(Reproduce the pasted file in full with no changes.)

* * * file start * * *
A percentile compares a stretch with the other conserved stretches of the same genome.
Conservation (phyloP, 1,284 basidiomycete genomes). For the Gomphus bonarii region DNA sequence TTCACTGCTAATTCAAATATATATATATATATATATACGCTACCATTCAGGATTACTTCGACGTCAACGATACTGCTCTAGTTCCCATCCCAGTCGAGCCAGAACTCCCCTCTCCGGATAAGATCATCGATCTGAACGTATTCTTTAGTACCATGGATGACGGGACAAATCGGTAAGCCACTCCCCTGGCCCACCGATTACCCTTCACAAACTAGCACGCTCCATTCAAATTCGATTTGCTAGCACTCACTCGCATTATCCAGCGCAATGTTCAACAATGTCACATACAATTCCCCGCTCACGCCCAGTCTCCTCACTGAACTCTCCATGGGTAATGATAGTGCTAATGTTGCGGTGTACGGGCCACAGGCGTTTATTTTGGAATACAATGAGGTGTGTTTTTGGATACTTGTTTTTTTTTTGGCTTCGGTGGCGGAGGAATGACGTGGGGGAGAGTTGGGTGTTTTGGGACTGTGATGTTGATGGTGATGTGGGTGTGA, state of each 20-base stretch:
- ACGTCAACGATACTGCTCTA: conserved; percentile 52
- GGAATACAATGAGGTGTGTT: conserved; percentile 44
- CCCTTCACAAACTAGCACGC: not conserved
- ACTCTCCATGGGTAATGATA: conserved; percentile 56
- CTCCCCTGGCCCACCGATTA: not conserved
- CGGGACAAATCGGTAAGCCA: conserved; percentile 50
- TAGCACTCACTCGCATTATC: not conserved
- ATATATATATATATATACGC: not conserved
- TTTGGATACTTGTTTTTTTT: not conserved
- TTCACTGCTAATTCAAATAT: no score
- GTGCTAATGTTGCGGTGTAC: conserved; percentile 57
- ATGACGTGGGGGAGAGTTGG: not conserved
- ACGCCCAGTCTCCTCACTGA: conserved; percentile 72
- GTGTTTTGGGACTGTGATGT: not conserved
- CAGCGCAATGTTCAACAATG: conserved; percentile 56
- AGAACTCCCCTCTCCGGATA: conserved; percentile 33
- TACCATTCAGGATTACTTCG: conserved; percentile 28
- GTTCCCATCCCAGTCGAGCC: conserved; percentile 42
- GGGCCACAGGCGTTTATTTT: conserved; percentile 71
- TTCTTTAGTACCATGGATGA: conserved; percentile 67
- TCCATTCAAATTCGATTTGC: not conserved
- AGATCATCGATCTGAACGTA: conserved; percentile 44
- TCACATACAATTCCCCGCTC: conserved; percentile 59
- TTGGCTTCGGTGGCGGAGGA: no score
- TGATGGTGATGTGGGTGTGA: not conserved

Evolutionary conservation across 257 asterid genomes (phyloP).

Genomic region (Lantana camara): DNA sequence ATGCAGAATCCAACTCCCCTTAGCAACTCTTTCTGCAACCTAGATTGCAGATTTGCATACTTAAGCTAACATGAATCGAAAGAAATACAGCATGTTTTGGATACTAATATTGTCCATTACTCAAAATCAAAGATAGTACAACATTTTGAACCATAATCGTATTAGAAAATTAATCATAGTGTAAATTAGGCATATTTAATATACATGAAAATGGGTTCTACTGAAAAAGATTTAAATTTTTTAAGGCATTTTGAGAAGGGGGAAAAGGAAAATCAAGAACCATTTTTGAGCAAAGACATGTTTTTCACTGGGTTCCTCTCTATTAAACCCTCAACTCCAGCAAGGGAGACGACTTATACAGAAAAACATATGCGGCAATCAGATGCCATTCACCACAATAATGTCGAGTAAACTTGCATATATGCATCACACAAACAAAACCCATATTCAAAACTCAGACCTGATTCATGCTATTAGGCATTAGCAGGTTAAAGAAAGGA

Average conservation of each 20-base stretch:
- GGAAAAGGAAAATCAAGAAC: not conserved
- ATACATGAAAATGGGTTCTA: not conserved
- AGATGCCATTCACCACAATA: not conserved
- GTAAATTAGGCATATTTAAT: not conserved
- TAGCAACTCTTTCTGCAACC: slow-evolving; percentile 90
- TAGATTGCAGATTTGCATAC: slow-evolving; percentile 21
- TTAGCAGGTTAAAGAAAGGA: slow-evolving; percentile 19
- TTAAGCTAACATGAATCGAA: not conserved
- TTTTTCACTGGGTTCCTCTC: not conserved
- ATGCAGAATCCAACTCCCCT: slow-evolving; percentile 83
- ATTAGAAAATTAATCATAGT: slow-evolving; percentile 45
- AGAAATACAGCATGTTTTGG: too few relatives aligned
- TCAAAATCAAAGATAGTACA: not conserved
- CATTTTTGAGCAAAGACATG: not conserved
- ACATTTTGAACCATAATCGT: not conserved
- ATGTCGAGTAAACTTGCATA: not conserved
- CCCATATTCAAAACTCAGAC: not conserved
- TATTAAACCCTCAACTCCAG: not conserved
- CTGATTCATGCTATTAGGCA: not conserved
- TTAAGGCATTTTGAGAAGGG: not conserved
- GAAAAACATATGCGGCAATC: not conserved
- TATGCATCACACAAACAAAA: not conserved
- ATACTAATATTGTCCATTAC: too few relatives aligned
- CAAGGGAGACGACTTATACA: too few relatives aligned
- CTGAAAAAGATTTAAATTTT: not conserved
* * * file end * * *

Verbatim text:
A percentile compares a stretch with the other conserved stretches of the same genome.
Conservation (phyloP, 1,284 basidiomycete genomes). For the Gomphus bonarii region DNA sequence TTCACTGCTAATTCAAATATATATATATATATATATACGCTACCATTCAGGATTACTTCGACGTCAACGATACTGCTCTAGTTCCCATCCCAGTCGAGCCAGAACTCCCCTCTCCGGATAAGATCATCGATCTGAACGTATTCTTTAGTACCATGGATGACGGGACAAATCGGTAAGCCACTCCCCTGGCCCACCGATTACCCTTCACAAACTAGCACGCTCCATTCAAATTCGATTTGCTAGCACTCACTCGCATTATCCAGCGCAATGTTCAACAATGTCACATACAATTCCCCGCTCACGCCCAGTCTCCTCACTGAACTCTCCATGGGTAATGATAGTGCTAATGTTGCGGTGTACGGGCCACAGGCGTTTATTTTGGAATACAATGAGGTGTGTTTTTGGATACTTGTTTTTTTTTTGGCTTCGGTGGCGGAGGAATGACGTGGGGGAGAGTTGGGTGTTTTGGGACTGTGATGTTGATGGTGATGTGGGTGTGA, state of each 20-base stretch:
- ACGTCAACGATACTGCTCTA: conserved; percentile 52
- GGAATACAATGAGGTGTGTT: conserved; percentile 44
- CCCTTCACAAACTAGCACGC: not conserved
- ACTCTCCATGGGTAATGATA: conserved; percentile 56
- CTCCCCTGGCCCACCGATTA: not conserved
- CGGGACAAATCGGTAAGCCA: conserved; percentile 50
- TAGCACTCACTCGCATTATC: not conserved
- ATATATATATATATATACGC: not conserved
- TTTGGATACTTGTTTTTTTT: not conserved
- TTCACTGCTAATTCAAATAT: no score
- GTGCTAATGTTGCGGTGTAC: conserved; percentile 57
- ATGACGTGGGGGAGAGTTGG: not conserved
- ACGCCCAGTCTCCTCACTGA: conserved; percentile 72
- GTGTTTTGGGACTGTGATGT: not conserved
- CAGCGCAATGTTCAACAATG: conserved; percentile 56
- AGAACTCCCCTCTCCGGATA: conserved; percentile 33
- TACCATTCAGGATTACTTCG: conserved; percentile 28
- GTTCCCATCCCAGTCGAGCC: conserved; percentile 42
- GGGCCACAGGCGTTTATTTT: conserved; percentile 71
- TTCTTTAGTACCATGGATGA: conserved; percentile 67
- TCCATTCAAATTCGATTTGC: not conserved
- AGATCATCGATCTGAACGTA: conserved; percentile 44
- TCACATACAATTCCCCGCTC: conserved; percentile 59
- TTGGCTTCGGTGGCGGAGGA: no score
- TGATGGTGATGTGGGTGTGA: not conserved

Evolutionary conservation across 257 asterid genomes (phyloP).

Genomic region (Lantana camara): DNA sequence ATGCAGAATCCAACTCCCCTTAGCAACTCTTTCTGCAACCTAGATTGCAGATTTGCATACTTAAGCTAACATGAATCGAAAGAAATACAGCATGTTTTGGATACTAATATTGTCCATTACTCAAAATCAAAGATAGTACAACATTTTGAACCATAATCGTATTAGAAAATTAATCATAGTGTAAATTAGGCATATTTAATATACATGAAAATGGGTTCTACTGAAAAAGATTTAAATTTTTTAAGGCATTTTGAGAAGGGGGAAAAGGAAAATCAAGAACCATTTTTGAGCAAAGACATGTTTTTCACTGGGTTCCTCTCTATTAAACCCTCAACTCCAGCAAGGGAGACGACTTATACAGAAAAACATATGCGGCAATCAGATGCCATTCACCACAATAATGTCGAGTAAACTTGCATATATGCATCACACAAACAAAACCCATATTCAAAACTCAGACCTGATTCATGCTATTAGGCATTAGCAGGTTAAAGAAAGGA

Average conservation of each 20-base stretch:
- GGAAAAGGAAAATCAAGAAC: not conserved
- ATACATGAAAATGGGTTCTA: not conserved
- AGATGCCATTCACCACAATA: not conserved
- GTAAATTAGGCATATTTAAT: not conserved
- TAGCAACTCTTTCTGCAACC: slow-evolving; percentile 90
- TAGATTGCAGATTTGCATAC: slow-evolving; percentile 21
- TTAGCAGGTTAAAGAAAGGA: slow-evolving; percentile 19
- TTAAGCTAACATGAATCGAA: not conserved
- TTTTTCACTGGGTTCCTCTC: not conserved
- ATGCAGAATCCAACTCCCCT: slow-evolving; percentile 83
- ATTAGAAAATTAATCATAGT: slow-evolving; percentile 45
- AGAAATACAGCATGTTTTGG: too few relatives aligned
- TCAAAATCAAAGATAGTACA: not conserved
- CATTTTTGAGCAAAGACATG: not conserved
- ACATTTTGAACCATAATCGT: not conserved
- ATGTCGAGTAAACTTGCATA: not conserved
- CCCATATTCAAAACTCAGAC: not conserved
- TATTAAACCCTCAACTCCAG: not conserved
- CTGATTCATGCTATTAGGCA: not conserved
- TTAAGGCATTTTGAGAAGGG: not conserved
- GAAAAACATATGCGGCAATC: not conserved
- TATGCATCACACAAACAAAA: not conserved
- ATACTAATATTGTCCATTAC: too few relatives aligned
- CAAGGGAGACGACTTATACA: too few relatives aligned
- CTGAAAAAGATTTAAATTTT: not conserved